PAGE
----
Thank-you Red Ed for doing that - and for confirming the lowest B159.

I must admit that I did not search all of the "237083 essentially-different B1B5B9", I only searched 5000 or so of the essentially different -

- Code: Select all
`+---+---+---+ `

|1xx|...|...|

|xxx|...|...|

|xxx|...|...|

+---+---+---+

|...|123|...|

|...|456|...|

|...|789|...|

+---+---+---+

|...|...|134|

|...|...|287|

|...|...|596|

+---+---+---+

I have been a bit fortunate - my next best around was 104000.

The way I have completed the B5B9 means that The B6 and B8 boxes both have only

392 completions each.

Thee are only 5 different ways

384,392,400,432 & 448 to complete these cross-combinations, as described by Frazer

Frazer wrote:In response to coloin, it takes a little thought to persuade yourself that there are 5 classes of constraints; then a computer determines all of the values 384,...,448. Let's assume that we are trying to count the number of ways to complete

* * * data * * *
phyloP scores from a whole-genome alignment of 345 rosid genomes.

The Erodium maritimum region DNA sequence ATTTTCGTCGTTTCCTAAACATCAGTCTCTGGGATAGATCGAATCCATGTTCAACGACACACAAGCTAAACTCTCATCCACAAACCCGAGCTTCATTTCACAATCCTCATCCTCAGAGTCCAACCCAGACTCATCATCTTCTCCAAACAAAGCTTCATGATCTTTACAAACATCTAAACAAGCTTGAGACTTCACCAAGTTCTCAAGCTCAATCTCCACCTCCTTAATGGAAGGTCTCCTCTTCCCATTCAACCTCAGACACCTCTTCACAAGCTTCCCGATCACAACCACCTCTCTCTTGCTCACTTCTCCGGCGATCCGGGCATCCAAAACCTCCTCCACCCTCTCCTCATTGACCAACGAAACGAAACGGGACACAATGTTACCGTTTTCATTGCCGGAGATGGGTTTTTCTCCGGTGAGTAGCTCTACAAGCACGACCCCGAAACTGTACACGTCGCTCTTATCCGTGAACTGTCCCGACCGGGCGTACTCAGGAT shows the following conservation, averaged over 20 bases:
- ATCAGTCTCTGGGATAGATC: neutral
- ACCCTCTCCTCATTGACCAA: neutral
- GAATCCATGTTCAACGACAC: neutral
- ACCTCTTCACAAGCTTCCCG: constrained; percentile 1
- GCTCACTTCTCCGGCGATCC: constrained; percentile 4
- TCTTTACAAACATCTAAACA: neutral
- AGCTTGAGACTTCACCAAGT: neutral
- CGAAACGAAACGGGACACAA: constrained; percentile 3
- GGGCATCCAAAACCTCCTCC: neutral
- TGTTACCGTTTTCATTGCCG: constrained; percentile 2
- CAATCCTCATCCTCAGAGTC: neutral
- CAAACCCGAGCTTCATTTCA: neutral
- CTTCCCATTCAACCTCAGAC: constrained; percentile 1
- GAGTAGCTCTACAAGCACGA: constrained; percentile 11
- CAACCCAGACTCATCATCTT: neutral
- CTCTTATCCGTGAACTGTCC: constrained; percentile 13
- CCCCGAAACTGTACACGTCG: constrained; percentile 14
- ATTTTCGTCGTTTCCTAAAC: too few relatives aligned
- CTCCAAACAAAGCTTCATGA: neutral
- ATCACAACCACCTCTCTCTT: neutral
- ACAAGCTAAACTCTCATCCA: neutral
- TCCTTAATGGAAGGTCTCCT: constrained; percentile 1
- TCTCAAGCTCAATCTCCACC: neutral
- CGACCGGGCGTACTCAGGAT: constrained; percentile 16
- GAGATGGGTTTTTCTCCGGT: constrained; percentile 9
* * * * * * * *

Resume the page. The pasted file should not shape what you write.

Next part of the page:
??? ***

??? ***

??? ***

123

456

789

where we are given all the *, and want the ?. The situations are:

(1) The three rows of * have the same numbers as the three columns (in some order); for example, 147/258/369, or 825/417/693 [432 ways to fill in the ?].

(2) One of the three rows has the same numbers as a column, but the other two have just two; e.g., 147/259/368 [384 ways].

(3) All three rows have two numbers from a column; e.g., 148/259/367 [392 ways].

(4) Two rows have two numbers from a column, but the other has just one; e.g., 143/256/789 [400 ways].

(5) All three rows have one number from each column; e.g., 123/456/789 [448 ways].

It takes a little thought to convince yourself that there are no other possibilities.

There are 18 such pairs in a grid. The 400 option is by far the most common.

Edit - or are there 36 such pairs ?

C